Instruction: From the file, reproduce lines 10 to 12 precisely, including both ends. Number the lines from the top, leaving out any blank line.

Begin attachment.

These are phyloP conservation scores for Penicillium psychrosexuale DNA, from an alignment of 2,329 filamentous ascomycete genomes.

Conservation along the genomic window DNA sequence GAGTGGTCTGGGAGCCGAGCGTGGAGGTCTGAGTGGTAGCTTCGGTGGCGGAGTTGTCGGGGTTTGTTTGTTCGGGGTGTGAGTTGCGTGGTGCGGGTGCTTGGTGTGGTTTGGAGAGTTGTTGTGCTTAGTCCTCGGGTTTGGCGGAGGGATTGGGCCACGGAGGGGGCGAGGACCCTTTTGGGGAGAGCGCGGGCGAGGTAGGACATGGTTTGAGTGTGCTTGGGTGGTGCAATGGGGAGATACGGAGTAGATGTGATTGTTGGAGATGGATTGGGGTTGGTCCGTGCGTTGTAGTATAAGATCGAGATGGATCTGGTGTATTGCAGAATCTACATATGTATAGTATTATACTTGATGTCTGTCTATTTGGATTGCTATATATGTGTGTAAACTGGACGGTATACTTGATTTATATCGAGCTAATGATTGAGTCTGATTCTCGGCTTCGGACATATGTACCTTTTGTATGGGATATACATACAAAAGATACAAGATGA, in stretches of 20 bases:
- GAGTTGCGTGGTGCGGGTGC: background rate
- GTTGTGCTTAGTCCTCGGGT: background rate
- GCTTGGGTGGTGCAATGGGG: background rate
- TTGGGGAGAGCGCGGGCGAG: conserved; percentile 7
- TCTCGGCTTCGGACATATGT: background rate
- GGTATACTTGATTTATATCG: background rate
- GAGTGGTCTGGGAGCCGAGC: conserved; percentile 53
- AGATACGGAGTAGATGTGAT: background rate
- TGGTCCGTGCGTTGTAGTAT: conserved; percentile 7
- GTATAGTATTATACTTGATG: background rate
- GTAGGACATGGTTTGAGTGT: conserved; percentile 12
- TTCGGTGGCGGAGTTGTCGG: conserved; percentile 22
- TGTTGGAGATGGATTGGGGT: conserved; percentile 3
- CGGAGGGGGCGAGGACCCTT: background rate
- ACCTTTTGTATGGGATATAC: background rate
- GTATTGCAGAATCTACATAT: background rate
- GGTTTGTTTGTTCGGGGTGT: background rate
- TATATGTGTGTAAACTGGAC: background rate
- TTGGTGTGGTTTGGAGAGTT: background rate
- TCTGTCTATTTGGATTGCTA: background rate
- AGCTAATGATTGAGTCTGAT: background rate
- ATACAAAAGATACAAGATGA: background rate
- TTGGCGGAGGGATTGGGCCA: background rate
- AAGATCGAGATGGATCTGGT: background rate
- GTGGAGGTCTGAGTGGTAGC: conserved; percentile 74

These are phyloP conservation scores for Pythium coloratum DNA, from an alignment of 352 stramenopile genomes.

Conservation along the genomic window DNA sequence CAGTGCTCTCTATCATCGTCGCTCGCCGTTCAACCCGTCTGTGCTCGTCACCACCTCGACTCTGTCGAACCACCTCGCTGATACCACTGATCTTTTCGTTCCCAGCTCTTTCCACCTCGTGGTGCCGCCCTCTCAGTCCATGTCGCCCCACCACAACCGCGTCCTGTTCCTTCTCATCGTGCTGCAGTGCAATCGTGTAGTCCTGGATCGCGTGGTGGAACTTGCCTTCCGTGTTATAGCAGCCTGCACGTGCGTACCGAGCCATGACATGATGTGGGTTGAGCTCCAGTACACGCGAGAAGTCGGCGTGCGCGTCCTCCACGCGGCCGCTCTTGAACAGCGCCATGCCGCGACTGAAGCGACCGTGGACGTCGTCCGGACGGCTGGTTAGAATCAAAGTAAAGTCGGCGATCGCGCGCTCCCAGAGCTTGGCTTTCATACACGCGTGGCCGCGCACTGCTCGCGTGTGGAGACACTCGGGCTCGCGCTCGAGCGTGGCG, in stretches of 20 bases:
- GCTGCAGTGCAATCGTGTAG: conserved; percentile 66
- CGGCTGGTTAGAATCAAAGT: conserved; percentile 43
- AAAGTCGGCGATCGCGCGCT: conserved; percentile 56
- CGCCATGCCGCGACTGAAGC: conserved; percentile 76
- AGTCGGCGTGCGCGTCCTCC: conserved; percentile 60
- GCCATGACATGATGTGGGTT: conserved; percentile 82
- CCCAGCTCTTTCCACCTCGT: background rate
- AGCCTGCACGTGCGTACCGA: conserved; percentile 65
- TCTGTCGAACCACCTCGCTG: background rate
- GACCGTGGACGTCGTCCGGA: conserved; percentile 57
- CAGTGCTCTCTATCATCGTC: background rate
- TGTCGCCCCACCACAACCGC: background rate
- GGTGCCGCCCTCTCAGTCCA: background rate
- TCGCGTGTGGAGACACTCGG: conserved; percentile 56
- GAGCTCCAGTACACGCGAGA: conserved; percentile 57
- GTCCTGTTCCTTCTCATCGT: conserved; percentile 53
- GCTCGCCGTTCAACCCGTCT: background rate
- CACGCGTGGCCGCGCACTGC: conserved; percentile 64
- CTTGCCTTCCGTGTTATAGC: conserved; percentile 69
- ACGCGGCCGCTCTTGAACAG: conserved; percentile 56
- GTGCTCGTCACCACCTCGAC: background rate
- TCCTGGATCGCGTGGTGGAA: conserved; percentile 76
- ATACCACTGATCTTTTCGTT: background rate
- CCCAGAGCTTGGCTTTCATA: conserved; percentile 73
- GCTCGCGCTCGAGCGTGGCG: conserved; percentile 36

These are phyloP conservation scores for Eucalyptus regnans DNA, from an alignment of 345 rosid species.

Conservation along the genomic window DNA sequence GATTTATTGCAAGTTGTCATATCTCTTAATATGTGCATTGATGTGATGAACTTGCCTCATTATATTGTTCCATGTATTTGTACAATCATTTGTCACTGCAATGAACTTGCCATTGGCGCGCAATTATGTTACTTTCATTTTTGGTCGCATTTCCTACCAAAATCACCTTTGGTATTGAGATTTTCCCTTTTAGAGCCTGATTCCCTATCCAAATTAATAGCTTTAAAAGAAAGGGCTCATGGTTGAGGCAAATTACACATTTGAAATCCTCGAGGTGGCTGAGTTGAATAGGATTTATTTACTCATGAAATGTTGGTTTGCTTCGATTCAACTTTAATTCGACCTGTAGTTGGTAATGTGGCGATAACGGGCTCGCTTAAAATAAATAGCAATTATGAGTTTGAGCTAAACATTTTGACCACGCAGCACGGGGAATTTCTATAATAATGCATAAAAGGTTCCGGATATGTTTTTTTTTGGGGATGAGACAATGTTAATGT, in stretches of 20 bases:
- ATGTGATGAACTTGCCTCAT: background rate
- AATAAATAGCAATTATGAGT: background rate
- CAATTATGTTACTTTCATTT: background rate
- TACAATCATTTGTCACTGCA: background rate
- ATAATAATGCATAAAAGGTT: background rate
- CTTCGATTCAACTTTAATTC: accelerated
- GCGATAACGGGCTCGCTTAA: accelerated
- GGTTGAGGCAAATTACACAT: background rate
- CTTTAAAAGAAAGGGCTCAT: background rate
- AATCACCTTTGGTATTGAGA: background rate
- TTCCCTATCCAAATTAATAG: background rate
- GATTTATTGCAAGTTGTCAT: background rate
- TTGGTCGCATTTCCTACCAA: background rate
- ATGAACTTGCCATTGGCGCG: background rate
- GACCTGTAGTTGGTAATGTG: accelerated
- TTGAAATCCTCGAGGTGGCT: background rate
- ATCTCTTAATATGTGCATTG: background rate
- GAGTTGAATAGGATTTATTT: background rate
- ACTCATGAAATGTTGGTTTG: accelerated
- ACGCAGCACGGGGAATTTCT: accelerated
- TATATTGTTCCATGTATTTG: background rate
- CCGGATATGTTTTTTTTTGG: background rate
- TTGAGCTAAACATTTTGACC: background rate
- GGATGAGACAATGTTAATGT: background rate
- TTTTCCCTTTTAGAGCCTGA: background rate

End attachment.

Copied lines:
- AGATACGGAGTAGATGTGAT: background rate
- TGGTCCGTGCGTTGTAGTAT: conserved; percentile 7
- GTATAGTATTATACTTGATG: background rate